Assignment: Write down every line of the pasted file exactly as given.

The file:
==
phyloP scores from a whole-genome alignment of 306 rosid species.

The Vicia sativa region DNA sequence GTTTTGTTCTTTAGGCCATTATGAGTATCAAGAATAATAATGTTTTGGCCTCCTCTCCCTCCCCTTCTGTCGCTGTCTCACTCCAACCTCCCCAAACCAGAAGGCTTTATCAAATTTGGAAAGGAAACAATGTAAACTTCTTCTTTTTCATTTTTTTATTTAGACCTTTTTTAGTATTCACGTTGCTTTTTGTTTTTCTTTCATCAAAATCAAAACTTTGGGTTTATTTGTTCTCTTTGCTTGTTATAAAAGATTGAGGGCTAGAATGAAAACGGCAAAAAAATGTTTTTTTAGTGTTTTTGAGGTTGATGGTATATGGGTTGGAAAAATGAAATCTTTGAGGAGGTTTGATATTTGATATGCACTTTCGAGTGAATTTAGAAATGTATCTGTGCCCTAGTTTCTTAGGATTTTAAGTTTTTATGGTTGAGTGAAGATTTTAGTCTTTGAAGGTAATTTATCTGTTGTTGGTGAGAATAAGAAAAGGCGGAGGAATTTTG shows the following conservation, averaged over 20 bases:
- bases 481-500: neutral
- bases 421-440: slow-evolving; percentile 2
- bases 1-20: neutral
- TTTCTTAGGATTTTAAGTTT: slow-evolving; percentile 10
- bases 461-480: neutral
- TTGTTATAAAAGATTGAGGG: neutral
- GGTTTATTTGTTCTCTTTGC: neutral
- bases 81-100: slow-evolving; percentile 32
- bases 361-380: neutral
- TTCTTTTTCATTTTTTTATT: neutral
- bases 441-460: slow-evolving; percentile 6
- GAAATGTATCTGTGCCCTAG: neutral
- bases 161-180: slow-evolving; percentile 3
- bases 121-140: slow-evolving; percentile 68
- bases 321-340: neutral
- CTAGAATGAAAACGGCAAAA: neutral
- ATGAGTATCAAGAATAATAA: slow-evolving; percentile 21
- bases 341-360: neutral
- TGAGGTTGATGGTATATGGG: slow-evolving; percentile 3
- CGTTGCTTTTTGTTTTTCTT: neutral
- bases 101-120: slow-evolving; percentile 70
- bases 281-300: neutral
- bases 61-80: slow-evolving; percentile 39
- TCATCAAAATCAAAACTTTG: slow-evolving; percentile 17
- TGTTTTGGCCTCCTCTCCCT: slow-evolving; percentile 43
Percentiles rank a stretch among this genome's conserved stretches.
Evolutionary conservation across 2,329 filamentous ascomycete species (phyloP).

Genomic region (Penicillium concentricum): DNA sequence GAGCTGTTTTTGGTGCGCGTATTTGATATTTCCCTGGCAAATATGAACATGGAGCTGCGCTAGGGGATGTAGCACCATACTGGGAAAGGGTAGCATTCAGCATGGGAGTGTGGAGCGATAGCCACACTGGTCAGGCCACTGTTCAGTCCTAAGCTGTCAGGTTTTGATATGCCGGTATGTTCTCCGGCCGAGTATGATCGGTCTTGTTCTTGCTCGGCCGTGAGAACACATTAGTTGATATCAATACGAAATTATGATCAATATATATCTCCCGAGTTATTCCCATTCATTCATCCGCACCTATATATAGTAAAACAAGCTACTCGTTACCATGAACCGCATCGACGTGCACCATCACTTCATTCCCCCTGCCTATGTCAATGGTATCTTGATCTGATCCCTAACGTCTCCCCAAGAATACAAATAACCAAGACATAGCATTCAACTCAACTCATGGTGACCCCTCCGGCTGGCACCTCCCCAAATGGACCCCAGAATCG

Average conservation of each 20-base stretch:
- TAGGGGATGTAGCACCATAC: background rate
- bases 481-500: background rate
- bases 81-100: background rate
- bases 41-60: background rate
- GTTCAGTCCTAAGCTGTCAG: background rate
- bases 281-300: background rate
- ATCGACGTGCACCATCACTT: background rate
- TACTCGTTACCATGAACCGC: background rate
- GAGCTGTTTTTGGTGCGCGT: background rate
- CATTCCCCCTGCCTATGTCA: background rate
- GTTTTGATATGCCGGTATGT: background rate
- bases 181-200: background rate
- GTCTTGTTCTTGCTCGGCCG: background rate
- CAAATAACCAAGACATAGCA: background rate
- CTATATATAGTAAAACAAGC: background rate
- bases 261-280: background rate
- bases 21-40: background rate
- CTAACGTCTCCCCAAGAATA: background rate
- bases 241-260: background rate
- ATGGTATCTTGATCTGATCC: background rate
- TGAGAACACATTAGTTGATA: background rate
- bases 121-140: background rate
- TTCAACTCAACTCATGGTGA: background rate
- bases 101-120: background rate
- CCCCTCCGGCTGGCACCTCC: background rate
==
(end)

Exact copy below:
phyloP scores from a whole-genome alignment of 306 rosid species.

The Vicia sativa region DNA sequence GTTTTGTTCTTTAGGCCATTATGAGTATCAAGAATAATAATGTTTTGGCCTCCTCTCCCTCCCCTTCTGTCGCTGTCTCACTCCAACCTCCCCAAACCAGAAGGCTTTATCAAATTTGGAAAGGAAACAATGTAAACTTCTTCTTTTTCATTTTTTTATTTAGACCTTTTTTAGTATTCACGTTGCTTTTTGTTTTTCTTTCATCAAAATCAAAACTTTGGGTTTATTTGTTCTCTTTGCTTGTTATAAAAGATTGAGGGCTAGAATGAAAACGGCAAAAAAATGTTTTTTTAGTGTTTTTGAGGTTGATGGTATATGGGTTGGAAAAATGAAATCTTTGAGGAGGTTTGATATTTGATATGCACTTTCGAGTGAATTTAGAAATGTATCTGTGCCCTAGTTTCTTAGGATTTTAAGTTTTTATGGTTGAGTGAAGATTTTAGTCTTTGAAGGTAATTTATCTGTTGTTGGTGAGAATAAGAAAAGGCGGAGGAATTTTG shows the following conservation, averaged over 20 bases:
- bases 481-500: neutral
- bases 421-440: slow-evolving; percentile 2
- bases 1-20: neutral
- TTTCTTAGGATTTTAAGTTT: slow-evolving; percentile 10
- bases 461-480: neutral
- TTGTTATAAAAGATTGAGGG: neutral
- GGTTTATTTGTTCTCTTTGC: neutral
- bases 81-100: slow-evolving; percentile 32
- bases 361-380: neutral
- TTCTTTTTCATTTTTTTATT: neutral
- bases 441-460: slow-evolving; percentile 6
- GAAATGTATCTGTGCCCTAG: neutral
- bases 161-180: slow-evolving; percentile 3
- bases 121-140: slow-evolving; percentile 68
- bases 321-340: neutral
- CTAGAATGAAAACGGCAAAA: neutral
- ATGAGTATCAAGAATAATAA: slow-evolving; percentile 21
- bases 341-360: neutral
- TGAGGTTGATGGTATATGGG: slow-evolving; percentile 3
- CGTTGCTTTTTGTTTTTCTT: neutral
- bases 101-120: slow-evolving; percentile 70
- bases 281-300: neutral
- bases 61-80: slow-evolving; percentile 39
- TCATCAAAATCAAAACTTTG: slow-evolving; percentile 17
- TGTTTTGGCCTCCTCTCCCT: slow-evolving; percentile 43
Percentiles rank a stretch among this genome's conserved stretches.
Evolutionary conservation across 2,329 filamentous ascomycete species (phyloP).

Genomic region (Penicillium concentricum): DNA sequence GAGCTGTTTTTGGTGCGCGTATTTGATATTTCCCTGGCAAATATGAACATGGAGCTGCGCTAGGGGATGTAGCACCATACTGGGAAAGGGTAGCATTCAGCATGGGAGTGTGGAGCGATAGCCACACTGGTCAGGCCACTGTTCAGTCCTAAGCTGTCAGGTTTTGATATGCCGGTATGTTCTCCGGCCGAGTATGATCGGTCTTGTTCTTGCTCGGCCGTGAGAACACATTAGTTGATATCAATACGAAATTATGATCAATATATATCTCCCGAGTTATTCCCATTCATTCATCCGCACCTATATATAGTAAAACAAGCTACTCGTTACCATGAACCGCATCGACGTGCACCATCACTTCATTCCCCCTGCCTATGTCAATGGTATCTTGATCTGATCCCTAACGTCTCCCCAAGAATACAAATAACCAAGACATAGCATTCAACTCAACTCATGGTGACCCCTCCGGCTGGCACCTCCCCAAATGGACCCCAGAATCG

Average conservation of each 20-base stretch:
- TAGGGGATGTAGCACCATAC: background rate
- bases 481-500: background rate
- bases 81-100: background rate
- bases 41-60: background rate
- GTTCAGTCCTAAGCTGTCAG: background rate
- bases 281-300: background rate
- ATCGACGTGCACCATCACTT: background rate
- TACTCGTTACCATGAACCGC: background rate
- GAGCTGTTTTTGGTGCGCGT: background rate
- CATTCCCCCTGCCTATGTCA: background rate
- GTTTTGATATGCCGGTATGT: background rate
- bases 181-200: background rate
- GTCTTGTTCTTGCTCGGCCG: background rate
- CAAATAACCAAGACATAGCA: background rate
- CTATATATAGTAAAACAAGC: background rate
- bases 261-280: background rate
- bases 21-40: background rate
- CTAACGTCTCCCCAAGAATA: background rate
- bases 241-260: background rate
- ATGGTATCTTGATCTGATCC: background rate
- TGAGAACACATTAGTTGATA: background rate
- bases 121-140: background rate
- TTCAACTCAACTCATGGTGA: background rate
- bases 101-120: background rate
- CCCCTCCGGCTGGCACCTCC: background rate